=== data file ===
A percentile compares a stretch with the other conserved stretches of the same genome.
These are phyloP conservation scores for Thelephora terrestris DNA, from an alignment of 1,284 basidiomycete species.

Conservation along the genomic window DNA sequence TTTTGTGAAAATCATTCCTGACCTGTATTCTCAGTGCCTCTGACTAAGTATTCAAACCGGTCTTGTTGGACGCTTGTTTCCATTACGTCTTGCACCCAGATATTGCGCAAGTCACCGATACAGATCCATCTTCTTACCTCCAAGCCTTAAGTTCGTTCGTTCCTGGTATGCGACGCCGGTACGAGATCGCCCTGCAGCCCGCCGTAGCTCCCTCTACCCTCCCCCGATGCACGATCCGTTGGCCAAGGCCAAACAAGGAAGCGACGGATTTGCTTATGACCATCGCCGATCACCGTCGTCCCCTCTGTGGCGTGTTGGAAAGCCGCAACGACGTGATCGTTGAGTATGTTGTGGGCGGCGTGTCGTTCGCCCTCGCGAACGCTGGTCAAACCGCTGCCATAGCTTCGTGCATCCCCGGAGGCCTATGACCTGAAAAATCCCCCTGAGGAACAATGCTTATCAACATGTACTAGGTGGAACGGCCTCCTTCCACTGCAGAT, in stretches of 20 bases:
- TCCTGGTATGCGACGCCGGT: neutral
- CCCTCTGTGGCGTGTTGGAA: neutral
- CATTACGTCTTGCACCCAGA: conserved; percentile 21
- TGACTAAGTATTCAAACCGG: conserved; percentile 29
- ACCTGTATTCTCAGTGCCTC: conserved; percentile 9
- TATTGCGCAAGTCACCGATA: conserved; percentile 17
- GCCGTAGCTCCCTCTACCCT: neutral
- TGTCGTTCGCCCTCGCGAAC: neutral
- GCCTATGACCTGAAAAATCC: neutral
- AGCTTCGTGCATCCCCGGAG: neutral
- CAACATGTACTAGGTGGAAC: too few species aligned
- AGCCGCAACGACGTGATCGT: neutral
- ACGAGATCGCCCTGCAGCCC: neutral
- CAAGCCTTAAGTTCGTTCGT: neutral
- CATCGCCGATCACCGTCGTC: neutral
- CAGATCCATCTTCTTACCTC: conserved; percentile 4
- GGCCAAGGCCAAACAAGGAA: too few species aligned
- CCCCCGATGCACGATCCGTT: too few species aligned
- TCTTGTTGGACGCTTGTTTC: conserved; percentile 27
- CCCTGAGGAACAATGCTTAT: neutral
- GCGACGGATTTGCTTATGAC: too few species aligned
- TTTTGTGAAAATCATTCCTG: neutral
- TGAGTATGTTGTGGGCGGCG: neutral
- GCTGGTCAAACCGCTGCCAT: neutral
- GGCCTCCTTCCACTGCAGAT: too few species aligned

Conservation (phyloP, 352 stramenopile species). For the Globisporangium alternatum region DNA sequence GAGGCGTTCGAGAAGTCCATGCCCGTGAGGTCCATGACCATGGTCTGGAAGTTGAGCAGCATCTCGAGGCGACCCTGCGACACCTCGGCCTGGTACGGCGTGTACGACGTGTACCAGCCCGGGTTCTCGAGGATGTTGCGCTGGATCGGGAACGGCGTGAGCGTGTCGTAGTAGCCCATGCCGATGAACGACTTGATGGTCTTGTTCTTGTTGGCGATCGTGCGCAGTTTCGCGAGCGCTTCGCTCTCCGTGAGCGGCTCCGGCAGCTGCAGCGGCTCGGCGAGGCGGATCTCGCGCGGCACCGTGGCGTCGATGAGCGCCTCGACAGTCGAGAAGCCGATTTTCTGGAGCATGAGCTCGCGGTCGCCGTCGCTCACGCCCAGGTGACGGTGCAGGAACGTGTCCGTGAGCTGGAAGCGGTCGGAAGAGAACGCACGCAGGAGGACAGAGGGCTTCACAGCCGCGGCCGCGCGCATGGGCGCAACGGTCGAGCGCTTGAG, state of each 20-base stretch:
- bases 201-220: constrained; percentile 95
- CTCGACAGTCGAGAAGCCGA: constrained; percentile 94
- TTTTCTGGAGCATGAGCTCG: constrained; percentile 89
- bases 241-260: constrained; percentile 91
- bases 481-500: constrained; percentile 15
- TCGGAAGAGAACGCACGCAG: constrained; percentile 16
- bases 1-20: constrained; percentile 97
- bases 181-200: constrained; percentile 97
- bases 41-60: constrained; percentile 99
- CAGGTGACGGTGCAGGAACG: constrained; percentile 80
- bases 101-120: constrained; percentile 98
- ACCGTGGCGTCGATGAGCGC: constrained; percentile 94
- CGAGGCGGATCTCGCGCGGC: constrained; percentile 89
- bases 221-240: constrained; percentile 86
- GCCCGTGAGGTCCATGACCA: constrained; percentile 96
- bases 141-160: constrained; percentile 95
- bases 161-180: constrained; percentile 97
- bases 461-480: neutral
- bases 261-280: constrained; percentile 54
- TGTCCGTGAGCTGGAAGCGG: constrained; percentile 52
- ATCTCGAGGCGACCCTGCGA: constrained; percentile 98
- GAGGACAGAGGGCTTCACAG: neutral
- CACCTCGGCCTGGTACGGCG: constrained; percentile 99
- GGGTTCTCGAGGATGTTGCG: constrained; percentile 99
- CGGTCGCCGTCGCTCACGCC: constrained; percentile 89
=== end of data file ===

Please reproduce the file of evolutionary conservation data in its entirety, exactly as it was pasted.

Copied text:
A percentile compares a stretch with the other conserved stretches of the same genome.
These are phyloP conservation scores for Thelephora terrestris DNA, from an alignment of 1,284 basidiomycete species.

Conservation along the genomic window DNA sequence TTTTGTGAAAATCATTCCTGACCTGTATTCTCAGTGCCTCTGACTAAGTATTCAAACCGGTCTTGTTGGACGCTTGTTTCCATTACGTCTTGCACCCAGATATTGCGCAAGTCACCGATACAGATCCATCTTCTTACCTCCAAGCCTTAAGTTCGTTCGTTCCTGGTATGCGACGCCGGTACGAGATCGCCCTGCAGCCCGCCGTAGCTCCCTCTACCCTCCCCCGATGCACGATCCGTTGGCCAAGGCCAAACAAGGAAGCGACGGATTTGCTTATGACCATCGCCGATCACCGTCGTCCCCTCTGTGGCGTGTTGGAAAGCCGCAACGACGTGATCGTTGAGTATGTTGTGGGCGGCGTGTCGTTCGCCCTCGCGAACGCTGGTCAAACCGCTGCCATAGCTTCGTGCATCCCCGGAGGCCTATGACCTGAAAAATCCCCCTGAGGAACAATGCTTATCAACATGTACTAGGTGGAACGGCCTCCTTCCACTGCAGAT, in stretches of 20 bases:
- TCCTGGTATGCGACGCCGGT: neutral
- CCCTCTGTGGCGTGTTGGAA: neutral
- CATTACGTCTTGCACCCAGA: conserved; percentile 21
- TGACTAAGTATTCAAACCGG: conserved; percentile 29
- ACCTGTATTCTCAGTGCCTC: conserved; percentile 9
- TATTGCGCAAGTCACCGATA: conserved; percentile 17
- GCCGTAGCTCCCTCTACCCT: neutral
- TGTCGTTCGCCCTCGCGAAC: neutral
- GCCTATGACCTGAAAAATCC: neutral
- AGCTTCGTGCATCCCCGGAG: neutral
- CAACATGTACTAGGTGGAAC: too few species aligned
- AGCCGCAACGACGTGATCGT: neutral
- ACGAGATCGCCCTGCAGCCC: neutral
- CAAGCCTTAAGTTCGTTCGT: neutral
- CATCGCCGATCACCGTCGTC: neutral
- CAGATCCATCTTCTTACCTC: conserved; percentile 4
- GGCCAAGGCCAAACAAGGAA: too few species aligned
- CCCCCGATGCACGATCCGTT: too few species aligned
- TCTTGTTGGACGCTTGTTTC: conserved; percentile 27
- CCCTGAGGAACAATGCTTAT: neutral
- GCGACGGATTTGCTTATGAC: too few species aligned
- TTTTGTGAAAATCATTCCTG: neutral
- TGAGTATGTTGTGGGCGGCG: neutral
- GCTGGTCAAACCGCTGCCAT: neutral
- GGCCTCCTTCCACTGCAGAT: too few species aligned

Conservation (phyloP, 352 stramenopile species). For the Globisporangium alternatum region DNA sequence GAGGCGTTCGAGAAGTCCATGCCCGTGAGGTCCATGACCATGGTCTGGAAGTTGAGCAGCATCTCGAGGCGACCCTGCGACACCTCGGCCTGGTACGGCGTGTACGACGTGTACCAGCCCGGGTTCTCGAGGATGTTGCGCTGGATCGGGAACGGCGTGAGCGTGTCGTAGTAGCCCATGCCGATGAACGACTTGATGGTCTTGTTCTTGTTGGCGATCGTGCGCAGTTTCGCGAGCGCTTCGCTCTCCGTGAGCGGCTCCGGCAGCTGCAGCGGCTCGGCGAGGCGGATCTCGCGCGGCACCGTGGCGTCGATGAGCGCCTCGACAGTCGAGAAGCCGATTTTCTGGAGCATGAGCTCGCGGTCGCCGTCGCTCACGCCCAGGTGACGGTGCAGGAACGTGTCCGTGAGCTGGAAGCGGTCGGAAGAGAACGCACGCAGGAGGACAGAGGGCTTCACAGCCGCGGCCGCGCGCATGGGCGCAACGGTCGAGCGCTTGAG, state of each 20-base stretch:
- bases 201-220: constrained; percentile 95
- CTCGACAGTCGAGAAGCCGA: constrained; percentile 94
- TTTTCTGGAGCATGAGCTCG: constrained; percentile 89
- bases 241-260: constrained; percentile 91
- bases 481-500: constrained; percentile 15
- TCGGAAGAGAACGCACGCAG: constrained; percentile 16
- bases 1-20: constrained; percentile 97
- bases 181-200: constrained; percentile 97
- bases 41-60: constrained; percentile 99
- CAGGTGACGGTGCAGGAACG: constrained; percentile 80
- bases 101-120: constrained; percentile 98
- ACCGTGGCGTCGATGAGCGC: constrained; percentile 94
- CGAGGCGGATCTCGCGCGGC: constrained; percentile 89
- bases 221-240: constrained; percentile 86
- GCCCGTGAGGTCCATGACCA: constrained; percentile 96
- bases 141-160: constrained; percentile 95
- bases 161-180: constrained; percentile 97
- bases 461-480: neutral
- bases 261-280: constrained; percentile 54
- TGTCCGTGAGCTGGAAGCGG: constrained; percentile 52
- ATCTCGAGGCGACCCTGCGA: constrained; percentile 98
- GAGGACAGAGGGCTTCACAG: neutral
- CACCTCGGCCTGGTACGGCG: constrained; percentile 99
- GGGTTCTCGAGGATGTTGCG: constrained; percentile 99
- CGGTCGCCGTCGCTCACGCC: constrained; percentile 89